“It’s Christmas Eve! It’s the one night of the year when we all act a little nicer, we smile a little easier, we cheer a little more. For a couple of hours out of the whole year, we are the people that we always hoped we would be.” – Bill Murray
We’re in Denmark for the holidays, where the day before Christmas is a lot more than just the day before the main event.
It’s sort of the main event itself.
In the land of bicycles and hygge, Christmas is traditionally celebrated on the evening of December 24th. Families get together for a meal of roast goose or pork, accompanied by red cabbage and boiled potatoes with gravy. After dinner, everyone goes to see the tree. A Christmas tree covered with real candles, yes real candles lit and burning!
It’s not what’s under the Christmas tree that matters, it’s who’s around it
It’s then that Danes join hands to dance and sing around the tree (yes, the one with burning candles). They dance clockwise for one song and then counter-clockwise for the next one.
It’s only after this the presents are handed out.
So all day kids are waiting for the presents, which for some, where families are eating and drinking till late (a common occurrence), presents can be opened as late as 10 pm.
It sounds almost cruel to those brought up in a society where kids rush downstairs on Christmas day to rip open presents as soon as they’re awake.
All in good time
Imagine being a kid, knowing you can have your presents, but only when you’ve waited all day, are stuffed full of pork and have danced around the tree?
Imagine being so tired you won’t remember if it was Uncle Adrian or Uncle Ian who gave you that skateboard? Or so tired you won’t be able to play with the toys you might get as you can’t keep your eyes open…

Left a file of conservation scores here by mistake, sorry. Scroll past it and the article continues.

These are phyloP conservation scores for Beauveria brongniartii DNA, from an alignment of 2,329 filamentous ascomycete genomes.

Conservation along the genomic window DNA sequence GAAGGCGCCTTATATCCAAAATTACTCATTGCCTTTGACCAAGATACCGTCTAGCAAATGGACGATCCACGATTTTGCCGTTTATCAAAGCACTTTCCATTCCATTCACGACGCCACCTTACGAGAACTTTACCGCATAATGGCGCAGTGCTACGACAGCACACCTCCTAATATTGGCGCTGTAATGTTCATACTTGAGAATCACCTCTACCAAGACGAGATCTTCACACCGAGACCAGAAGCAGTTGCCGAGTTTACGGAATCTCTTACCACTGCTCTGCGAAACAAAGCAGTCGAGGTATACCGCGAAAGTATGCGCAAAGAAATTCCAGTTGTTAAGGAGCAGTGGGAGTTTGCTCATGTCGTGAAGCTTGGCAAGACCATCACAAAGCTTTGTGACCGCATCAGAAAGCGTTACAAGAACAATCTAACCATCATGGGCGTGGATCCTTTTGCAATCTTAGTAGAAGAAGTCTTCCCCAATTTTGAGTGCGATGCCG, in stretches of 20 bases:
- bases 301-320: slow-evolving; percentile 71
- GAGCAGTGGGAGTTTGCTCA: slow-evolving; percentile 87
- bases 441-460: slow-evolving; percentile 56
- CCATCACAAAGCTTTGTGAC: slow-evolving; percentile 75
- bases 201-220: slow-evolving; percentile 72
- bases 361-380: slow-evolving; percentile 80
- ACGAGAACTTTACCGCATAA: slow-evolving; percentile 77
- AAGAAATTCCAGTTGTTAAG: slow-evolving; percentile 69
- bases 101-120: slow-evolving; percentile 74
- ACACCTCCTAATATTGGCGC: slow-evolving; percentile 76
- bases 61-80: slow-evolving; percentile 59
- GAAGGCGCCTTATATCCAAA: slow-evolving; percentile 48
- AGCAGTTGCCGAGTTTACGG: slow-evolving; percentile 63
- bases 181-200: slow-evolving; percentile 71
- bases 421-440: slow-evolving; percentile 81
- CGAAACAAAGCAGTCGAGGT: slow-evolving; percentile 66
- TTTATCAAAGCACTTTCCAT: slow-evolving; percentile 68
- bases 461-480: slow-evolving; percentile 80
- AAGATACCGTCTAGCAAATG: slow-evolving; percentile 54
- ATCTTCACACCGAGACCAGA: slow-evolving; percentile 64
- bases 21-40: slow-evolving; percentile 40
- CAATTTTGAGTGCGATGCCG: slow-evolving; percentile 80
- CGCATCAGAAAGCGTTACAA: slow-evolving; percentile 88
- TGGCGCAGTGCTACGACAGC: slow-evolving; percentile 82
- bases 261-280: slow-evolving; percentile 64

But wait, there’s more…
After you’ve opened the presents you then eat a dessert of rice pudding, mmmm.
Sound like torture? It certainly would for many kids around the world.
Though there’s a certain charm to it all. A charm that includes patience, a focus on family time, and traditions not lost in a world of commercialism.
Yet many around the world would love the opportunity for such as wonderfully inclusive Christmas with no presents until the end of the day.
When you have more than you need, build a longer table not a higher fence
It’s estimated 14.3 million people live in poverty in the UK. That’s almost 3 times the population of Denmark.
The UK government estimate one million children aged 10 and under are set to miss out on basics such as warm clothing and fresh food over the month of December.
It’s 2019 and hard for me to comprehend this at times. Especially from the place I live with my family now.
Denmark looks after it’s people, it’s not perfect, yet the need for charities and volunteers is very light compared to a place like the UK.
In part, it’s down to culture, and as a family we’re rapidly going off the British culture of money being the currency of choice, not happiness. It’s a culture with a best before date, and sadly one many other western countries favour.
Thankfully, not so much in Denmark.
A lovely thing about Christmas is that it’s compulsory, like a thunderstorm, and we all go through it together
So we’re doing a partly Danish Christmas this year, one where Christmas eve is about spending time with family (we have my wife’s parents staying with us) and a glorious meal.
We’ll do presents on Christmas day (we’re not quite ready to tell our kiddo’s they can have there presents, but not until the evening…)
We’re also not brave enough to have real candles burning on our real Christmas tree…
But walk past our house around 7 pm on the 24th December, and you might just see us hand in hand dancing around a tree under the dim glow of LED lights.
Christmas is, of course, the time to be home, in heart as well as body
Whatever your celebration this time of year, I hope you have a fantastic one. One with friends and family.
Ada Hendricks says it best:
“May you have the gladness of Christmas which is hope; The spirit of Christmas which is peace; The heart of Christmas which is love.” – Ada V. Hendricks
I hope you enjoyed this episode of Notes from a Small Country? Please give me feedback directly or in the comments. Which part was your favourite? What do you want to see more or less of? Other suggestions? Let me know!
See you next time for Episode 14.
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